How to set yourself up for success when starting a new job remotely

For all the ways office workers have adjusted to working remotely during the pandemic, the arrangement can be tougher for those starting a new job remotely. Getting to know the company, colleagues and even the lay of office politics is all the more difficult without the experience of being able to connect with others in person.



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And months after workers were sent home en masse in the spring, many are still connecting with colleagues both new and old completely digitally. Roughly 42% of the U.S. labor force is working remotely full-time, according to research from Stanford economist Nicholas Bloom, and the number of companies announcing long-term remote work are continuing to stack up with time.

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For those starting a new job remotely, CNBC Make It spoke with workplace experts on how you can set yourself up for success.

First off, celebrate your new job

Applying for a new job, even in more traditional circumstances, can be an energy-depleting effort. So take some time to celebrate landing a new role, says Austin-based therapist and Inclusive Therapists founder Melody Li.

If you’re coming off of a long search, you may feel anxious about starting a new job, especially if you’re in a remote setting and unable to rely on the usual in-person interactions to settle in. Given the job market, you may also be starting a job you’ve never done before in an unfamiliar industry, or you might be returning to a previous job you haven’t done in years.

Try not to let impostor syndrome, where you doubt your ability to succeed in the job you were hired for, get the best of you. Li recommends writing out a list of your top skills and displaying it in sight of your workspace. “Get clear about your areas of strength, and be honest about your areas of growth, too,” Li says. “Jobs are an opportunity for us to learn and master new skills, and it’s OK to come in with a growth mindset.”

Set up a new space

Dan Black, global recruiting leader at the consulting firm EY, says it can be helpful to mark the transition of starting a new job by changing up the physical space where you’ll work from home. Refresh your remote-work space, whether you’re setting one up for the first time, or you’re just adding a new piece of art or a plant to your desk.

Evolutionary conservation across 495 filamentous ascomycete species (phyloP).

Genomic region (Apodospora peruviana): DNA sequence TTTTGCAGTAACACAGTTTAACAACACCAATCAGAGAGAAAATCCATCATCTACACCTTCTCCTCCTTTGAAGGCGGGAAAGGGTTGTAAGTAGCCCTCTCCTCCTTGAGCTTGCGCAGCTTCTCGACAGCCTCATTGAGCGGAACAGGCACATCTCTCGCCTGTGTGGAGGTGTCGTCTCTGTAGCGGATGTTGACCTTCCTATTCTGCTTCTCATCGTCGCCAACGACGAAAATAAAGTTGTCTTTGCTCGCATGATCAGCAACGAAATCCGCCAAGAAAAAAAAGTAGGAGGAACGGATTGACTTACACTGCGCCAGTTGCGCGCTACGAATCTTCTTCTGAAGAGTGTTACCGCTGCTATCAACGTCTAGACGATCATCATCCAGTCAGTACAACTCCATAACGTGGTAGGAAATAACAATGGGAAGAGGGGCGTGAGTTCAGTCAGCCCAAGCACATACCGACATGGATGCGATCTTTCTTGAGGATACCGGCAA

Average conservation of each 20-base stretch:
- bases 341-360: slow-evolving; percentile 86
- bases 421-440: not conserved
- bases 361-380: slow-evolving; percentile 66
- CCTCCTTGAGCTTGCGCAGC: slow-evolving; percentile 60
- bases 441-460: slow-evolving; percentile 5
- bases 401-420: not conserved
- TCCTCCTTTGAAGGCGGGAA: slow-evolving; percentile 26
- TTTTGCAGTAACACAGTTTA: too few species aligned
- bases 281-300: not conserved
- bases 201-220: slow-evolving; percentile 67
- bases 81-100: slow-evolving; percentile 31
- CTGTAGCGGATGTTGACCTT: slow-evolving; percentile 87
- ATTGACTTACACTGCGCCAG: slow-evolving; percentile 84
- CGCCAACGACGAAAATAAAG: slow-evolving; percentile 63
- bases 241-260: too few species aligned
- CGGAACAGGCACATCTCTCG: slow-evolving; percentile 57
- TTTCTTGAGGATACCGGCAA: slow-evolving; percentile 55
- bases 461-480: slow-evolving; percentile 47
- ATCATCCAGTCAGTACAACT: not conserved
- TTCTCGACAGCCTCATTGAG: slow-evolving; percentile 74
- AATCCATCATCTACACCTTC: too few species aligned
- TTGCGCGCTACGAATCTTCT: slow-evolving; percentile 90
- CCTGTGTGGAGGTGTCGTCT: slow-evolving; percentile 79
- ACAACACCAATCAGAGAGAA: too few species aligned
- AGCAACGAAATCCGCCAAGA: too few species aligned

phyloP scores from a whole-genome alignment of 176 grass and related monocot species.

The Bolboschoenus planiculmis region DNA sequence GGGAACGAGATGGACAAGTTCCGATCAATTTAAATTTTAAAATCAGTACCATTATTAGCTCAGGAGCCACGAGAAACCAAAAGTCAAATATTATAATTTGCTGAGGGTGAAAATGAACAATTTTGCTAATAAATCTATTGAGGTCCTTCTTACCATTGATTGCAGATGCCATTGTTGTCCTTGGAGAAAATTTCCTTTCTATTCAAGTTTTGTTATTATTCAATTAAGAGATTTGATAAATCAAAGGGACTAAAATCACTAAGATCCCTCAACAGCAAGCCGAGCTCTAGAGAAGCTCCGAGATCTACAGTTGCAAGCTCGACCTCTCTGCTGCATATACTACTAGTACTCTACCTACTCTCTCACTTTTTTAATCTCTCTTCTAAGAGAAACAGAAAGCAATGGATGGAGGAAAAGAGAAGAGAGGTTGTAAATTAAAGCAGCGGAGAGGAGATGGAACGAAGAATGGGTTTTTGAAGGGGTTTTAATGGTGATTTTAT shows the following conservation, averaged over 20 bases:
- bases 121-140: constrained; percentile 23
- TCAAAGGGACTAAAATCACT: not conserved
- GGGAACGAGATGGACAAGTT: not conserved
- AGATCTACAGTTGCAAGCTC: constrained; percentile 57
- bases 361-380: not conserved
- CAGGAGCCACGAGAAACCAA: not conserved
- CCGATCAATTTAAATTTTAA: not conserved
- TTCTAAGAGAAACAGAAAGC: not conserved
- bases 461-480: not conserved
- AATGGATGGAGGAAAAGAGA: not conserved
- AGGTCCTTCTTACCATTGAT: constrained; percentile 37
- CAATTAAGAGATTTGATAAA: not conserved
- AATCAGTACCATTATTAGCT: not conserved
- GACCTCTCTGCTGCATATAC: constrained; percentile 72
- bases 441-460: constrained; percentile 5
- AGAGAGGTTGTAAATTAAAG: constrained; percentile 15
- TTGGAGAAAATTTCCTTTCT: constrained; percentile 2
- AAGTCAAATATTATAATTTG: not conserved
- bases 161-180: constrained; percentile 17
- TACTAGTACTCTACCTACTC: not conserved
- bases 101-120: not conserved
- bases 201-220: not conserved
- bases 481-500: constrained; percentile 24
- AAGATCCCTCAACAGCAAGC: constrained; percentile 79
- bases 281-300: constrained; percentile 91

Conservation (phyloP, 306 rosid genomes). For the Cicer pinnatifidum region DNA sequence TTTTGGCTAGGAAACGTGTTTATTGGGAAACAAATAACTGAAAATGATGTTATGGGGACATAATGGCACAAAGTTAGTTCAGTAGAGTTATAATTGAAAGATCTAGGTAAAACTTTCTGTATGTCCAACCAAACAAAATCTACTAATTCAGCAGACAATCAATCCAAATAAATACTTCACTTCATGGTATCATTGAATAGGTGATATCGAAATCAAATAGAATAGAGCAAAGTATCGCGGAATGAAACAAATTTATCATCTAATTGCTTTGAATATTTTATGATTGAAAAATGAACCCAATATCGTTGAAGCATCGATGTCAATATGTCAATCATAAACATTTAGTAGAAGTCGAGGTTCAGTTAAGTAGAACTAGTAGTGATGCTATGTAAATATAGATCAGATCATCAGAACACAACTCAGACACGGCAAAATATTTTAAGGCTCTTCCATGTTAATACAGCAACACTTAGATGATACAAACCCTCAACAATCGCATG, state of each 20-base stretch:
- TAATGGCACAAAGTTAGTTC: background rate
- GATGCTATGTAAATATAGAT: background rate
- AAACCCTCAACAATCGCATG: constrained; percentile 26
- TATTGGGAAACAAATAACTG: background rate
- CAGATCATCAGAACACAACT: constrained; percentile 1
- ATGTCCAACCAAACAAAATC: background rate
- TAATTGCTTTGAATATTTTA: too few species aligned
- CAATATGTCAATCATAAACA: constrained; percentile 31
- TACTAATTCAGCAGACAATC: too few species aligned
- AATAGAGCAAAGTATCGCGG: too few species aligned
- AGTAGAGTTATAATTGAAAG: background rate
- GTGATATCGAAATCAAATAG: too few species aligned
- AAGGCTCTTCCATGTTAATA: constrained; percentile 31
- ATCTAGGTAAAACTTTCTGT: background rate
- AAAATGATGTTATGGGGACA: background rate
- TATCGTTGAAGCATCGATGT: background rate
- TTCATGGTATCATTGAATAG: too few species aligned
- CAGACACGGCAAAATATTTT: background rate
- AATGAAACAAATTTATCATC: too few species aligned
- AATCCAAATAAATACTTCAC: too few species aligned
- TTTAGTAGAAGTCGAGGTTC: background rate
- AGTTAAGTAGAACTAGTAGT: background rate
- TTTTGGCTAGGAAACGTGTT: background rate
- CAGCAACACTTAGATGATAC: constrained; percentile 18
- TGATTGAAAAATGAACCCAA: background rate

“It can really help you psychologically and start with a new set of eyes, like, ‘OK, I’m now part of something different,'” Black says. “‘Sure, I’m still in the same house or apartment, but there’s a new feel to this.’ Mark that occasion.”

Level-set with your manager

After your first few days of orientation, you’ll want to have a more in-depth talk with your manager about their expectations for you in your new role.

Ask big-picture questions about what they hope you will accomplish in the first six months to a year of you being on the job. What are your boss’s priorities, and how does that then translate to what your priorities should be?

These questions are all the more important if the organization has gone through challenges due to the pandemic, says Dana Brownlee, founder of the corporate training company Professionalism Matters and a Forbes contributor. For example, if your boss signals that their priorities have shifted from focusing on in-person sales to online operations in the last six months, you can come to the table with solutions of how your skills, or ones you’re ready to learn, will help the team meet their new goals.

“Show you’re willing to do what needs to be done to be highly valued and still have a job six months to a year from now,” she says.

Set communication standards

In a remote work setting, learning how to communicate with one another digitally becomes all the more important. That’s why, Black says, as you get to know your new team members, one of your first questions to them should be: What’s the best or easiest way to communicate with you? Get to know if they have a preferred method (email, instant message, phone or video), time of day or even frequency of getting in touch. Tell them about your preferences so you can meet in the middle.

If you’re a manager, have those conversations with the people who will report to you. And even if they don’t have a clear preference, they’ll almost certainly be able to identify some communication pet peeves, Brownlee adds.

Keep in mind that you should revisit this conversation over time, says Claire Wasserman, founder of the career community Ladies Get Paid and author of a book out in January. Keep an eye out for misinterpretations in written text and remember it’s not personal — instead, it’s likely coming from a lack of a prior working relationship or missing information. When these issues arise, Wasserman says, offer to get on the phone or video to sort out the situation and see how you can avoid crossed signals in the future.